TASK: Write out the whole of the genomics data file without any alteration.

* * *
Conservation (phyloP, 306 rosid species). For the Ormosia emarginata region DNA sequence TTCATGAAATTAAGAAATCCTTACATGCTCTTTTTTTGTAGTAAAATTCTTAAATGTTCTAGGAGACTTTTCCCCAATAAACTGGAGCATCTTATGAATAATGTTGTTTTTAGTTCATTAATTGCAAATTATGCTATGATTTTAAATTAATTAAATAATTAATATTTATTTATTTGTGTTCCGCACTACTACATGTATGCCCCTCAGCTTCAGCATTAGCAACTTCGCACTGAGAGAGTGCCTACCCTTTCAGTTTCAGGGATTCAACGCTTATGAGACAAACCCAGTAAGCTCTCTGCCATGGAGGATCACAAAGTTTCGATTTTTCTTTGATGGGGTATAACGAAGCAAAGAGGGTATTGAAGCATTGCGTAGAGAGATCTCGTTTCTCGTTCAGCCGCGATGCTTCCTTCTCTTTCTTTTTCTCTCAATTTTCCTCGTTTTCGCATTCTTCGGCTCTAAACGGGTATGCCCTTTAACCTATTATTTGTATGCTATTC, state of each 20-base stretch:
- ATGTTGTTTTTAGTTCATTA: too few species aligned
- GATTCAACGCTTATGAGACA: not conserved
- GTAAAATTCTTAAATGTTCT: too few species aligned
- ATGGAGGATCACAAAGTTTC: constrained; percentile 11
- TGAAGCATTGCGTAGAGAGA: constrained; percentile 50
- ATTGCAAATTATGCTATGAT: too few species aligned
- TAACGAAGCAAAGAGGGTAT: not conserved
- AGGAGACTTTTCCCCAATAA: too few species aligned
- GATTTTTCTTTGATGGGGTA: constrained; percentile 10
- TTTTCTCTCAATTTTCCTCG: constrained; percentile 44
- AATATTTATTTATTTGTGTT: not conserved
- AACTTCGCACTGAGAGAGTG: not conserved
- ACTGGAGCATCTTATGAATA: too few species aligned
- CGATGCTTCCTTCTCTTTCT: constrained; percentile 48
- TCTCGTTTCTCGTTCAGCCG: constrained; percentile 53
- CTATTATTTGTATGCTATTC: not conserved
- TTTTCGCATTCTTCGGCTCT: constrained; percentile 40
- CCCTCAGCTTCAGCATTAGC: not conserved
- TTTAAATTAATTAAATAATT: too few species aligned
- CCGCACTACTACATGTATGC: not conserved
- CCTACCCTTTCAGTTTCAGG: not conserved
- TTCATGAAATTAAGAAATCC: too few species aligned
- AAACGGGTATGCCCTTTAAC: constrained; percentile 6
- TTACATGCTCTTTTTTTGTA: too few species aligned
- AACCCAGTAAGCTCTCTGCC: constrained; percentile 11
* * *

Conservation (phyloP, 306 rosid species). For the Ormosia emarginata region DNA sequence TTCATGAAATTAAGAAATCCTTACATGCTCTTTTTTTGTAGTAAAATTCTTAAATGTTCTAGGAGACTTTTCCCCAATAAACTGGAGCATCTTATGAATAATGTTGTTTTTAGTTCATTAATTGCAAATTATGCTATGATTTTAAATTAATTAAATAATTAATATTTATTTATTTGTGTTCCGCACTACTACATGTATGCCCCTCAGCTTCAGCATTAGCAACTTCGCACTGAGAGAGTGCCTACCCTTTCAGTTTCAGGGATTCAACGCTTATGAGACAAACCCAGTAAGCTCTCTGCCATGGAGGATCACAAAGTTTCGATTTTTCTTTGATGGGGTATAACGAAGCAAAGAGGGTATTGAAGCATTGCGTAGAGAGATCTCGTTTCTCGTTCAGCCGCGATGCTTCCTTCTCTTTCTTTTTCTCTCAATTTTCCTCGTTTTCGCATTCTTCGGCTCTAAACGGGTATGCCCTTTAACCTATTATTTGTATGCTATTC, state of each 20-base stretch:
- ATGTTGTTTTTAGTTCATTA: too few species aligned
- GATTCAACGCTTATGAGACA: not conserved
- GTAAAATTCTTAAATGTTCT: too few species aligned
- ATGGAGGATCACAAAGTTTC: constrained; percentile 11
- TGAAGCATTGCGTAGAGAGA: constrained; percentile 50
- ATTGCAAATTATGCTATGAT: too few species aligned
- TAACGAAGCAAAGAGGGTAT: not conserved
- AGGAGACTTTTCCCCAATAA: too few species aligned
- GATTTTTCTTTGATGGGGTA: constrained; percentile 10
- TTTTCTCTCAATTTTCCTCG: constrained; percentile 44
- AATATTTATTTATTTGTGTT: not conserved
- AACTTCGCACTGAGAGAGTG: not conserved
- ACTGGAGCATCTTATGAATA: too few species aligned
- CGATGCTTCCTTCTCTTTCT: constrained; percentile 48
- TCTCGTTTCTCGTTCAGCCG: constrained; percentile 53
- CTATTATTTGTATGCTATTC: not conserved
- TTTTCGCATTCTTCGGCTCT: constrained; percentile 40
- CCCTCAGCTTCAGCATTAGC: not conserved
- TTTAAATTAATTAAATAATT: too few species aligned
- CCGCACTACTACATGTATGC: not conserved
- CCTACCCTTTCAGTTTCAGG: not conserved
- TTCATGAAATTAAGAAATCC: too few species aligned
- AAACGGGTATGCCCTTTAAC: constrained; percentile 6
- TTACATGCTCTTTTTTTGTA: too few species aligned
- AACCCAGTAAGCTCTCTGCC: constrained; percentile 11